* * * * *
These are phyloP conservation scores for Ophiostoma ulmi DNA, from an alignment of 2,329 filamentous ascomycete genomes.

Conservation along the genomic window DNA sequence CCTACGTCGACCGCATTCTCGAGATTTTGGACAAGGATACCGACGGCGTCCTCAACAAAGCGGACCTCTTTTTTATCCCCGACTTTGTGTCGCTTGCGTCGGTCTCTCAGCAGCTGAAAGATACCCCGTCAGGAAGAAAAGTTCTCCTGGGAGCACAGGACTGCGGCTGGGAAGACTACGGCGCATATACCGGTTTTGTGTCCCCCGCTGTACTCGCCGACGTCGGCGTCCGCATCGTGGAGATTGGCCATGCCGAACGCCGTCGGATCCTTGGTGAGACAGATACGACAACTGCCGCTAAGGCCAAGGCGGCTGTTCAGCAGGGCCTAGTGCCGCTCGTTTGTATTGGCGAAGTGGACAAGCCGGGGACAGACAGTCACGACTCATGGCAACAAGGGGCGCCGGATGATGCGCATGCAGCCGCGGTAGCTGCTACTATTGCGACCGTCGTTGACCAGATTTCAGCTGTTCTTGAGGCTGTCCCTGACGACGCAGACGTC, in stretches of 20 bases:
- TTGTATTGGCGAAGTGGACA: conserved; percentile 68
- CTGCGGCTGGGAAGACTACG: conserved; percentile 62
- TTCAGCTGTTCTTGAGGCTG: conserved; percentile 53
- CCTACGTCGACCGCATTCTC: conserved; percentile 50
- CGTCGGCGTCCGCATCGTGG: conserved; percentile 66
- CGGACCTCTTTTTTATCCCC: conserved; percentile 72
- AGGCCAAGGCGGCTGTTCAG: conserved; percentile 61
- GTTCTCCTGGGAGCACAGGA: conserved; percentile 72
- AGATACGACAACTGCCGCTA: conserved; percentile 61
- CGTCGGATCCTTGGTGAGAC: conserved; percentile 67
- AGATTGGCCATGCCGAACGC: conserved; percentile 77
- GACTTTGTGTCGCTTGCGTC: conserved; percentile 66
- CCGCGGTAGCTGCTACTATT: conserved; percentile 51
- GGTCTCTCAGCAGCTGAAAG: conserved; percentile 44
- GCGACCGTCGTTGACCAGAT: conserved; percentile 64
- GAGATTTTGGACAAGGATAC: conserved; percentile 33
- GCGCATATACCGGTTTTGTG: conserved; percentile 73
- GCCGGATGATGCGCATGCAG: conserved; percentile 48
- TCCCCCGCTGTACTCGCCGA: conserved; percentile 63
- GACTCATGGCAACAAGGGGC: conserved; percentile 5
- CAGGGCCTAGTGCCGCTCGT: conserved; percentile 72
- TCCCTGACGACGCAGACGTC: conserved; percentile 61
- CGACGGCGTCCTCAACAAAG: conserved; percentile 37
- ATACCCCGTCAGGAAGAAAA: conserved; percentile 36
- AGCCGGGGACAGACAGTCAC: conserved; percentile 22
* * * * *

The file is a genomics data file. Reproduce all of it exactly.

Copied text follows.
These are phyloP conservation scores for Ophiostoma ulmi DNA, from an alignment of 2,329 filamentous ascomycete genomes.

Conservation along the genomic window DNA sequence CCTACGTCGACCGCATTCTCGAGATTTTGGACAAGGATACCGACGGCGTCCTCAACAAAGCGGACCTCTTTTTTATCCCCGACTTTGTGTCGCTTGCGTCGGTCTCTCAGCAGCTGAAAGATACCCCGTCAGGAAGAAAAGTTCTCCTGGGAGCACAGGACTGCGGCTGGGAAGACTACGGCGCATATACCGGTTTTGTGTCCCCCGCTGTACTCGCCGACGTCGGCGTCCGCATCGTGGAGATTGGCCATGCCGAACGCCGTCGGATCCTTGGTGAGACAGATACGACAACTGCCGCTAAGGCCAAGGCGGCTGTTCAGCAGGGCCTAGTGCCGCTCGTTTGTATTGGCGAAGTGGACAAGCCGGGGACAGACAGTCACGACTCATGGCAACAAGGGGCGCCGGATGATGCGCATGCAGCCGCGGTAGCTGCTACTATTGCGACCGTCGTTGACCAGATTTCAGCTGTTCTTGAGGCTGTCCCTGACGACGCAGACGTC, in stretches of 20 bases:
- TTGTATTGGCGAAGTGGACA: conserved; percentile 68
- CTGCGGCTGGGAAGACTACG: conserved; percentile 62
- TTCAGCTGTTCTTGAGGCTG: conserved; percentile 53
- CCTACGTCGACCGCATTCTC: conserved; percentile 50
- CGTCGGCGTCCGCATCGTGG: conserved; percentile 66
- CGGACCTCTTTTTTATCCCC: conserved; percentile 72
- AGGCCAAGGCGGCTGTTCAG: conserved; percentile 61
- GTTCTCCTGGGAGCACAGGA: conserved; percentile 72
- AGATACGACAACTGCCGCTA: conserved; percentile 61
- CGTCGGATCCTTGGTGAGAC: conserved; percentile 67
- AGATTGGCCATGCCGAACGC: conserved; percentile 77
- GACTTTGTGTCGCTTGCGTC: conserved; percentile 66
- CCGCGGTAGCTGCTACTATT: conserved; percentile 51
- GGTCTCTCAGCAGCTGAAAG: conserved; percentile 44
- GCGACCGTCGTTGACCAGAT: conserved; percentile 64
- GAGATTTTGGACAAGGATAC: conserved; percentile 33
- GCGCATATACCGGTTTTGTG: conserved; percentile 73
- GCCGGATGATGCGCATGCAG: conserved; percentile 48
- TCCCCCGCTGTACTCGCCGA: conserved; percentile 63
- GACTCATGGCAACAAGGGGC: conserved; percentile 5
- CAGGGCCTAGTGCCGCTCGT: conserved; percentile 72
- TCCCTGACGACGCAGACGTC: conserved; percentile 61
- CGACGGCGTCCTCAACAAAG: conserved; percentile 37
- ATACCCCGTCAGGAAGAAAA: conserved; percentile 36
- AGCCGGGGACAGACAGTCAC: conserved; percentile 22